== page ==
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The Stoic Path

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Books like these are soothing. I loved reading through this. Some of the things I read really hit close to home. Read this and feel!
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The Stoic Path: The Golden Sayings is a quick and interesting compilation of Epictetus’s guidance. It is billed as a “pocket classic” and is meant to capitalize on recent renewed interest in Stoicism, though the reader should be aware that this book is not a commentary on or guide to Epictetus or Stoic thought, but a reissued 19th century translation of work attributed to this 1st-2nd century philosopher. There are some gems in this collection, but due to the lack of context provided, it would not serve the purpose of an informative introduction to Epictetus. Still, even the lay/introductory reader will find some clever gems and sound advice among this aphoristic and fragmented work—particularly with respect to Epictetus’s emphasis on reason over emotion, individual agency, and responsibility to avoid being duped and, consistent with the current popular appeal of mindfulness practices, his admonition that it is fruitless to react to circumstances beyond one’s control.
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The Stoic Path: The Golden Sayings by Epictetus (translator Hastings Crossley) is a compilation of quotes or perhaps ideas of Epictetus. Since there are no writings by Epictetus, his pupil Arrian transcribed his discourses. That is what remains of Epictetus through his Discourses as well as the Enchiridion. Epictetus lived by his words—a simple life. His words are worth reading and his life is a remarkable one. The inclusions in The Stoic Path follow some pattern Crossley himself selected. Having read the remarkable Meditations of Marcus Aurelius and various easily accessible and memorable letters of Seneca, I expected something rounding out and connecting the sayings of Epictetus with at least a concise biography of or an introduction to Epictetus and his philosophy. Crossley’s translations are from a hundred years ago and are at times less than clear, perhaps due to the era, language, and sentence structures. This might better be a book for someone already knowledgeable of Epictetus and his thoughts, someone who finds Epictetus filled with the wisdom of how to live well--someone who wants the distillation of thoughts and can open the book at random and find wise words. If someone is just delving into the world of Epictetus and that of the Stoics, it may be interesting and could well be supplemented with other works including the Discourses and the Enchiridion and the lives of the Stoics.

I appreciate the early access opportunity provided by St. Martin’s Press and NetGalley to read The Stoic Path: The Golden Sayings by Epictetus.
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It’s no secret I’m a big fan of Stoicism. The Stoic philosopher’s practices and points of view helped me through the most difficult time of my life some years ago and I found peace of mind amidst the storm. Epictetus is famous for writing, “If anyone is unhappy, let him remember that he is unhappy by reason of himself alone.” In other words, how we frame and react to the incidents in life matters more to our well-being than the actual incidents themselves. So, when I came across The Stoic Path: The Golden Sayings by Epictetus from St, Martin’s Press, I knew I’d like to read it.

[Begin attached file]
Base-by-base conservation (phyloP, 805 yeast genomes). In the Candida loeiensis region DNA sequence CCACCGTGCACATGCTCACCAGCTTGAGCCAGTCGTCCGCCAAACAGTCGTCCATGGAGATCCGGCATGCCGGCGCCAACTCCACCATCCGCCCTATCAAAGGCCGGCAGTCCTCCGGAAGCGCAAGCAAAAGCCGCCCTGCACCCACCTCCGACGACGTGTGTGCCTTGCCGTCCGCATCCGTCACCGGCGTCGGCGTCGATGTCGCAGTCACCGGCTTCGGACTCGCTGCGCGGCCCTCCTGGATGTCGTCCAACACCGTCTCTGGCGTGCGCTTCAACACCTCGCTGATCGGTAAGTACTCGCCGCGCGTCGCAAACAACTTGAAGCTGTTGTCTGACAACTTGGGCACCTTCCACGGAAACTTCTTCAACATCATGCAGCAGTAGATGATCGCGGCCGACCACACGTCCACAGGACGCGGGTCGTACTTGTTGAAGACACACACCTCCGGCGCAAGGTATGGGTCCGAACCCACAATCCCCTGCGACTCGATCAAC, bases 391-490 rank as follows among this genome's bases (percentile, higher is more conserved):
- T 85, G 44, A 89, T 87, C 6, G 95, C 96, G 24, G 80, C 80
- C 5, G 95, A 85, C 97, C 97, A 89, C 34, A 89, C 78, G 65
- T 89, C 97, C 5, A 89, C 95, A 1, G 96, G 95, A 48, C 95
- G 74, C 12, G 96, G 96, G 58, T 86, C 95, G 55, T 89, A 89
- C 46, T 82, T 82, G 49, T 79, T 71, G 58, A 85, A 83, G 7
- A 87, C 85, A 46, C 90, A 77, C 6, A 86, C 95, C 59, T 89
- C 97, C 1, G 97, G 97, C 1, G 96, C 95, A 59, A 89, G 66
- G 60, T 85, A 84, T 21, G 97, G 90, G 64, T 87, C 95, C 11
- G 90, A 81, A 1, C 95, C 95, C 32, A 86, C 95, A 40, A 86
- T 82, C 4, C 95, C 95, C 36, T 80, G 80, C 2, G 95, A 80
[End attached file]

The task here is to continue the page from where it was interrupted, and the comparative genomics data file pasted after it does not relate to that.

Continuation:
This book is a collection of thoughts and quotes by Epictetus, translated from the original Greek.  This book shouldn’t be confused with a book on Stoic practices. It’s a collection of wise quotes from one Stoic philosopher, which in my opinion, highlight the commonalities amongst “man” across time and circumstances. Epictetus has left an indelible mark on humankind. In fact, Cognitive Behavioral Theory used by many therapists today overlap with many Stoic principles.  Epictetus was not a man born into fortune, as you might think. He was born into slavery. In this respect his teachings were more than theory to him; They were prescriptive.  He knew hardship. He suffered from intolerance  and poor reputation as a result of his early status in life. But he also knew compassion. He knew wisdom and he developed an affinity for knowledge. According to Epictetus, self-knowledge, proper logic to ensure good reasoning, and virtue lead a man to the good life – not individual circumstances. Thus, he led a life of satisfaction regardless of his circumstances. 

You’re not going to find a comprehensive guide and explanation of Stoic practices in this collection. What you will find are golden nuggets of wisdom as they were spoken all those years ago.
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This is not an organized introduction to Stoic thought or an outline of principles and practices. It is a more or less random collection of sayings attributed to Epictetus. They are interesting and often thought provoking, but won't set you on track to develop a deep or broad understanding of the range of Stoic philosophy. That said, there is a lot of value here, and the insights are pointed, surprisingly modern, and worth reflecting on.
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I thought this book would be organized a little differently--there really isn't much of a set-up to explain the quotations. My personal preference is there is a common language version shared but again, that's a personal preference. I just feel that it is more impactful.
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A collection of ways to better your life. Really interesting read and premise.

Thank you for the advance reading copy
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